How would I turn one of my dozens of junk computer fans to clean the pollen. i've seen those wired into a 4" square air duct. I just don't know how to do the wiring first of all. Would I have to use the computer power transformer to power it?

    thanks
    WayaCoyote

  8. #7
    Join Date
    Feb 2009
    Location
    Knox County, Ohio
    Posts
    2,668

    Default

    Most of those fans are DC. You can run one of those fans on flashlight batteries.

  9. #8
    Join Date
    Nov 2005
    Location
    Brenham, Texas
    Posts
    208

    Default

    Wayacoyote,

    I have been thinking about my computer fans to build a small pollen cleaner, too. I just have not had the time to work on the concept. No, you do not need to buy a computer power supply.

    The big computer fans that cool the towers are 12 volt DC. The volts and amps are usually listed on the spinning center of the fan. You can use almost any adaptor/charger that plugs into the wall that lists 12 volts as the output. They are really quite common when you look at what you have around the house. Look on the big part of the adaptor/charger that you plug into the wall and it will list the volts and amps for the output. You can use multiple fans on the same power supply if the amps of the fans does not exceed the amps that the power supply puts out.

    For instance, if the fan is a 12 volt, .19 amp, and the power supply is listed at 12 volt, 1.2 amp, then you could run up to 6 fans on that power supply.

    Yes, you can run the fans off of batteries, but they will blow less air as the batteries weaken. They will last for a while, though.

    I have a 12 volt fan on my observation hive that I take on demonstrations. I run it on 8 - AA (1.5 volts) batteries in a holder that I got at Radio Shack for around $2. It will run around 10 hours on those rechargeable batteries.

    The fans that cool the computer motherboards are a little smaller and are the 5 volt power. Your computer power supply puts out two different voltages for this reason. The 5 volt power supplies are not as common to find. You can hook a 5 volt fan up to a little stronger power supply and it will work, but it will run faster and will probably burn out real soon, depending on how much stronger the power supply is.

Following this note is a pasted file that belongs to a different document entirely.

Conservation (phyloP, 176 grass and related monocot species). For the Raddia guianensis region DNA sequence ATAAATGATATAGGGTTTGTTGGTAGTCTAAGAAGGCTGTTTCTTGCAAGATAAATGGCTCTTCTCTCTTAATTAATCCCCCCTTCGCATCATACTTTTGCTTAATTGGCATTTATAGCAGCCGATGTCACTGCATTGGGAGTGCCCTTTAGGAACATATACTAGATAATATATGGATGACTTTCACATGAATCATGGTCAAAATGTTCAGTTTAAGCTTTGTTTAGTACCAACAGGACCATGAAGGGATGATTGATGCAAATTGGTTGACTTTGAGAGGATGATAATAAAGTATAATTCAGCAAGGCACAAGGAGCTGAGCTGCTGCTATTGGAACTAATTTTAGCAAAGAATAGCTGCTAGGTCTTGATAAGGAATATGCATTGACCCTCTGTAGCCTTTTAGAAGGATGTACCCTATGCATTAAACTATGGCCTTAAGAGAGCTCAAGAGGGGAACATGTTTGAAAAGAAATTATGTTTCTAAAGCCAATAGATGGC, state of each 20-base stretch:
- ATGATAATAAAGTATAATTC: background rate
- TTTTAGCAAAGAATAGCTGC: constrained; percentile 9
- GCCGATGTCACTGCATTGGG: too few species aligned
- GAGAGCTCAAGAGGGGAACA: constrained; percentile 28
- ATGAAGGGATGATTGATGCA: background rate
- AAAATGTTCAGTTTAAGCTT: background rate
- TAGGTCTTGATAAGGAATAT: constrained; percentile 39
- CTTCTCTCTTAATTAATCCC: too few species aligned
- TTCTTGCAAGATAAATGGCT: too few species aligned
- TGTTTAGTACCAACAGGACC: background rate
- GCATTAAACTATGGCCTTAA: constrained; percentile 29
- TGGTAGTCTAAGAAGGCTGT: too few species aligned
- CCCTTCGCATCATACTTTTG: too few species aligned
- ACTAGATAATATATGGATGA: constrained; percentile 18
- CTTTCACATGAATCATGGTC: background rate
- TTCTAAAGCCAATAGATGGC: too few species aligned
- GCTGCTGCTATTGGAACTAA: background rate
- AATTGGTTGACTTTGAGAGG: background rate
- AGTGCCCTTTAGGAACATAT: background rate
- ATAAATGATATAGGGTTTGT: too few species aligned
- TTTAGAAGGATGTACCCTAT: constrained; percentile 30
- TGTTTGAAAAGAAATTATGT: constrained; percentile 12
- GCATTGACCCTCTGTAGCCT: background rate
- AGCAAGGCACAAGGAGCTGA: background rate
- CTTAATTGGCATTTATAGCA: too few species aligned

I am NOT an electrical engineer, but I am a tinkerer and have been "playing" around with this stuff all my life. I AM open to correction!!!

    Fuzzybeekeeper

  10. #9
    Join Date
    Jan 2009
    Location
    Weston, ME
    Posts
    1,016

    Default

    Is there a reason to clean it and not to just feed it back to the bees and let them taken the pollen out of the other?

  11. #10
    Join Date
    Dec 2005
    Location
    Arlington, TX, USA
    Posts
    453

    Default

    Quote Originally Posted by MikeJ View Post
    Is there a reason to clean it and not to just feed it back to the bees and let them taken the pollen out of the other?
    A lot of people sell their pollen for a profit. So it has to be cleaned for human consumption.

  12. #11
    Join Date
    Feb 2006
    Location
    Orlando, FL
    Posts
    1,314

    Default

    I bought and used the Sundance II top mounted traps last year and saw no need to clean it at all.

    It came out of the drawer looking very good.
    Troy

  13. #12
    Join Date
    Nov 2003
    Location
    North Alabama, SW Kentucky
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    1,913

    Default

    I have a Sundance II as well. Yes, the pollen is very clean, except for the invading ants and occassional SHB which end up in the mix and the freezer.

    So, yes, I do like the Sundance II and the bottom one I bought off a friend (maybe a Sundance - original?). Both are very clean, except for some ants and other bugs.
    WayaCoyote

  14. #13
    Join Date
    Aug 2010
    Location
    Saint-Denis de La Réunion (France Indian Ocean)
    Posts
    52

    Default Re: Homemade Pollen Cleaner

    you will find a really basic plan here



    and a video (also in french) with the device

    https://youtu.be/NheFNgtSmxA do activate captions and translation

    trieur.jpg